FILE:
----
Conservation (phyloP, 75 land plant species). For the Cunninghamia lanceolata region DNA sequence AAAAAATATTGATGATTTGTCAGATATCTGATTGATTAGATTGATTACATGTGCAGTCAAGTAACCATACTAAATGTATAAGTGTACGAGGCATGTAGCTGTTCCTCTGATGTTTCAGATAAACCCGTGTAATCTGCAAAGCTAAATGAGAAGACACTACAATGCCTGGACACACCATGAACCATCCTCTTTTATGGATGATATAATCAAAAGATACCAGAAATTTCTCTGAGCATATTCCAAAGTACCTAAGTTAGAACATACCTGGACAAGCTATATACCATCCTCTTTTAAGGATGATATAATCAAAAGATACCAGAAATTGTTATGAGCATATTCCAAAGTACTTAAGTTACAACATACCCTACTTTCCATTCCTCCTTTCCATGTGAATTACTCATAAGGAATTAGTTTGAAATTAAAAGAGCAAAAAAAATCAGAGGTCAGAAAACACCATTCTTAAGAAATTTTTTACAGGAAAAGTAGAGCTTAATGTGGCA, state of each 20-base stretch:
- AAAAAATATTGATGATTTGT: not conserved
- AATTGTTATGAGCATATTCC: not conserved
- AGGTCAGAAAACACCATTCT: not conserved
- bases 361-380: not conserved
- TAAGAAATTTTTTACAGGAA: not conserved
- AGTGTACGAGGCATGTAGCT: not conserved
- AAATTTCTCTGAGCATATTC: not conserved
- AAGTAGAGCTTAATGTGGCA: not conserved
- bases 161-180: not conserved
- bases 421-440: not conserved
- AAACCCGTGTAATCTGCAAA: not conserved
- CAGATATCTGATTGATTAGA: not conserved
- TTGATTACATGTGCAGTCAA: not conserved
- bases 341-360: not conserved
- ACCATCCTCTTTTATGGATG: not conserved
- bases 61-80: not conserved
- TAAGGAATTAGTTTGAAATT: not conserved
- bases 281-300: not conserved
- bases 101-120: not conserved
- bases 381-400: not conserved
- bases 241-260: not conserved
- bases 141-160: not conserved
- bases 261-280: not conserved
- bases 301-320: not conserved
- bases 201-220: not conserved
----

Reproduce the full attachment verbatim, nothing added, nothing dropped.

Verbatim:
Conservation (phyloP, 75 land plant species). For the Cunninghamia lanceolata region DNA sequence AAAAAATATTGATGATTTGTCAGATATCTGATTGATTAGATTGATTACATGTGCAGTCAAGTAACCATACTAAATGTATAAGTGTACGAGGCATGTAGCTGTTCCTCTGATGTTTCAGATAAACCCGTGTAATCTGCAAAGCTAAATGAGAAGACACTACAATGCCTGGACACACCATGAACCATCCTCTTTTATGGATGATATAATCAAAAGATACCAGAAATTTCTCTGAGCATATTCCAAAGTACCTAAGTTAGAACATACCTGGACAAGCTATATACCATCCTCTTTTAAGGATGATATAATCAAAAGATACCAGAAATTGTTATGAGCATATTCCAAAGTACTTAAGTTACAACATACCCTACTTTCCATTCCTCCTTTCCATGTGAATTACTCATAAGGAATTAGTTTGAAATTAAAAGAGCAAAAAAAATCAGAGGTCAGAAAACACCATTCTTAAGAAATTTTTTACAGGAAAAGTAGAGCTTAATGTGGCA, state of each 20-base stretch:
- AAAAAATATTGATGATTTGT: not conserved
- AATTGTTATGAGCATATTCC: not conserved
- AGGTCAGAAAACACCATTCT: not conserved
- bases 361-380: not conserved
- TAAGAAATTTTTTACAGGAA: not conserved
- AGTGTACGAGGCATGTAGCT: not conserved
- AAATTTCTCTGAGCATATTC: not conserved
- AAGTAGAGCTTAATGTGGCA: not conserved
- bases 161-180: not conserved
- bases 421-440: not conserved
- AAACCCGTGTAATCTGCAAA: not conserved
- CAGATATCTGATTGATTAGA: not conserved
- TTGATTACATGTGCAGTCAA: not conserved
- bases 341-360: not conserved
- ACCATCCTCTTTTATGGATG: not conserved
- bases 61-80: not conserved
- TAAGGAATTAGTTTGAAATT: not conserved
- bases 281-300: not conserved
- bases 101-120: not conserved
- bases 381-400: not conserved
- bases 241-260: not conserved
- bases 141-160: not conserved
- bases 261-280: not conserved
- bases 301-320: not conserved
- bases 201-220: not conserved